She likes to organize. That has been her consistent theme since Barbara O’Sullivan started out as Secretary/Manager of what was then a small Jamaican automobile club in 1994 and before, in her previous roles.
“I love what I do,” she says, with her ever-present smile. Her passion is what inspires a deep devotion to the safety and welfare of the country’s road users.
Barbara came to the Jamaica Automobile Association (JAA), after working in the civil service, sugar estates, bauxite industry and a building society. But, there has been one consistent theme throughout her career, “I was always interested in administrative work,” she says.
As the JAA’s Administrative Officer, she supervises its safety projects, membership discount programme and maintains relations with auto club’s international partners. The focus is on safety.
“We will do whatever we can to curtail the carnage on the roads,” she states. “We want to make Jamaican roads safer.”
It is a challenging task; however the number of road deaths in the island has been gradually decreasing since 2002, she notes. This achievement is heartening, given the fact that, there has been a steady increase in the number of registered vehicles on the roads.
Even more heartening has been the significant decrease in child fatalities between 1991 and 2007, following major safety campaigns and improved public awareness. The JAA, a member of the National Road Safety Council, joined with the Police Traffic Unit to host road safety demonstrations, to teach children good road safety habits, and show them how they should use pedestrian crossings correctly.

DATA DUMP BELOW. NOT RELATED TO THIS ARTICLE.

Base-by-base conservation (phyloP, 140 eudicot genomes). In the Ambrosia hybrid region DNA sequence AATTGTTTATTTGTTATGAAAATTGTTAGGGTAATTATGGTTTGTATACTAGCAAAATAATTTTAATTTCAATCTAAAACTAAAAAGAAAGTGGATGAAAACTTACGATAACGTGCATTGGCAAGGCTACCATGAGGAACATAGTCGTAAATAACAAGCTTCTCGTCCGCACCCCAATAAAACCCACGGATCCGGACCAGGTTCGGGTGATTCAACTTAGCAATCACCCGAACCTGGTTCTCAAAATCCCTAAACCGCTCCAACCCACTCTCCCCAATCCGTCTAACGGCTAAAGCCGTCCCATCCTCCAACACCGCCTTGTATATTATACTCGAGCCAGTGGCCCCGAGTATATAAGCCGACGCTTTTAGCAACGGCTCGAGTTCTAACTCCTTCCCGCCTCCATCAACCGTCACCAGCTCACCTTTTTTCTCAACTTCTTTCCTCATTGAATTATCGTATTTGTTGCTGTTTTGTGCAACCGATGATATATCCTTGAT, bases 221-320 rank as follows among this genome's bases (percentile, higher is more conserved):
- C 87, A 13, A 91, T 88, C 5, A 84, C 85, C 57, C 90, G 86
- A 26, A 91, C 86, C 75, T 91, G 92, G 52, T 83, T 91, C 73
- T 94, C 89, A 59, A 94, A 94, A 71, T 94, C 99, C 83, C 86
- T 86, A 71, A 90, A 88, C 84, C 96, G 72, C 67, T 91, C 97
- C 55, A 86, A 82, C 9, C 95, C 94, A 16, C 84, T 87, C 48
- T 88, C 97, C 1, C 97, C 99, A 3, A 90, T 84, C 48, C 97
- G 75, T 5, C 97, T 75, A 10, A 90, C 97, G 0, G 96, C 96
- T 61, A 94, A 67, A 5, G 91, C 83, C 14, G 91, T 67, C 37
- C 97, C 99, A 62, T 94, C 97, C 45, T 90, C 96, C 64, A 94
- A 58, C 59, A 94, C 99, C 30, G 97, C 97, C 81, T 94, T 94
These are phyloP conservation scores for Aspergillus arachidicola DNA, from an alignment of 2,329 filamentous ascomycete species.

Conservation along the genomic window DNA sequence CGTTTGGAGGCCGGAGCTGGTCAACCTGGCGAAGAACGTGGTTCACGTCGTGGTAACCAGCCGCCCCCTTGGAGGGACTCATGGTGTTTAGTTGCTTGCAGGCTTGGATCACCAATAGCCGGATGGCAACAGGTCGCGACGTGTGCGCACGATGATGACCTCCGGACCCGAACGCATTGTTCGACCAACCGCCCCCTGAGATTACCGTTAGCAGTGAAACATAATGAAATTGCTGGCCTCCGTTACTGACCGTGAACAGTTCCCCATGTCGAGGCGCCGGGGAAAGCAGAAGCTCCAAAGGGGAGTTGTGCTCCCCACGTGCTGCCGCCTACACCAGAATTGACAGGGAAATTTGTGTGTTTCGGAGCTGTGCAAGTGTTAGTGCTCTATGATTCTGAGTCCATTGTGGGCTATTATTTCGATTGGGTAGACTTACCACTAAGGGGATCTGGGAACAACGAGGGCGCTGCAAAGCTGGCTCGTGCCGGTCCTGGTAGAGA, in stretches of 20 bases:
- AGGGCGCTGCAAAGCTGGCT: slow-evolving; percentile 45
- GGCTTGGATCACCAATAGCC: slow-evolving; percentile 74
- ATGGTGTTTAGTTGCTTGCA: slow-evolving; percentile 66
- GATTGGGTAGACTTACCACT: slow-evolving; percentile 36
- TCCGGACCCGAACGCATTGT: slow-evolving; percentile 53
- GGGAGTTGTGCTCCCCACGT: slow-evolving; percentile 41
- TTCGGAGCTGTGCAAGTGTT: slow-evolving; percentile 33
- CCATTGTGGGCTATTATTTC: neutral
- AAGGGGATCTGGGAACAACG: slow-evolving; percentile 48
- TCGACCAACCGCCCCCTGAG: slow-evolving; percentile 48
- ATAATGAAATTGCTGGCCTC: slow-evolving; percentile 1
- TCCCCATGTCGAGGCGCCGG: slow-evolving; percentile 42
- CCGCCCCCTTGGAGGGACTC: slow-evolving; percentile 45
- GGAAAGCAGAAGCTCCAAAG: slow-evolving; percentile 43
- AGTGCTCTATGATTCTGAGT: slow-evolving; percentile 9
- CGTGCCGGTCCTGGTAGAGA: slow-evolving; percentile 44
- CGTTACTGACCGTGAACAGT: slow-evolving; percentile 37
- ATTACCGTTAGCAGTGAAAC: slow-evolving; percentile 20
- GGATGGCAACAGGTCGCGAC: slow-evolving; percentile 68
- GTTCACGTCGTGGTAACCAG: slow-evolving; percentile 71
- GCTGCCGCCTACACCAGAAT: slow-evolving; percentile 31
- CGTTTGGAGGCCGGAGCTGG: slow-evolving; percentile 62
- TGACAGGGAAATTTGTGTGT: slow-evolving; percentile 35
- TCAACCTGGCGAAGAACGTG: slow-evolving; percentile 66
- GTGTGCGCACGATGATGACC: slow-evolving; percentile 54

The simple act of repainting pedestrian crossings to ensure they are clearly delineated has helped improve safety, and several have now been upgraded.
“Two years ago the Association donated a truck to the Police Traffic Unit for its school’s safety programme, complete with props which simulate features of major roadways, to help students learn proper road usage techniques,” she explained.
Several technologies can enhance road safety, but ultimately, few are as effective as a focus on improving driver capabilities. The JAA has therefore established a training course for defensive driving to help improve driving skills.
“The focus of the defensive driving programme has been on company fleets, she outlined. The course has particular value as fleet drivers cover far more miles on the road than the average driver.
The automobile club has for years sustained a Road Safety Awareness campaign to educate Jamaicans about useful safety habits. One important aspect of this is the distribution of thousands of ‘Think Before You Drive’ booklets outlining road safety techniques.
“I am very interested in the Make Roads Safe Campaign,” Mrs. O’Sullivan pointed out. “It was launched in 2008, and is part of a wider campaign to improve road safety internationally.”
It helps that as the JAA Club Correspondent, her job involves handling programmes with the Fédération Internationale de l’Automobile (FIA) and maintaining contact with developments in the American Automobile Association. “We need to keep track of what others are doing to ensure that the JAA remains conversant with the latest developments.”
She is currently coordinating the JAA’s 2009 safety campaign, carried out in conjunction with the FIA, which aims to push the death toll on the roads below the 280 mark, compared with the 341 road deaths last year. “We believe that public education is the first step in bringing about positive changes in the attitudes of Jamaicans to road use,” she declared.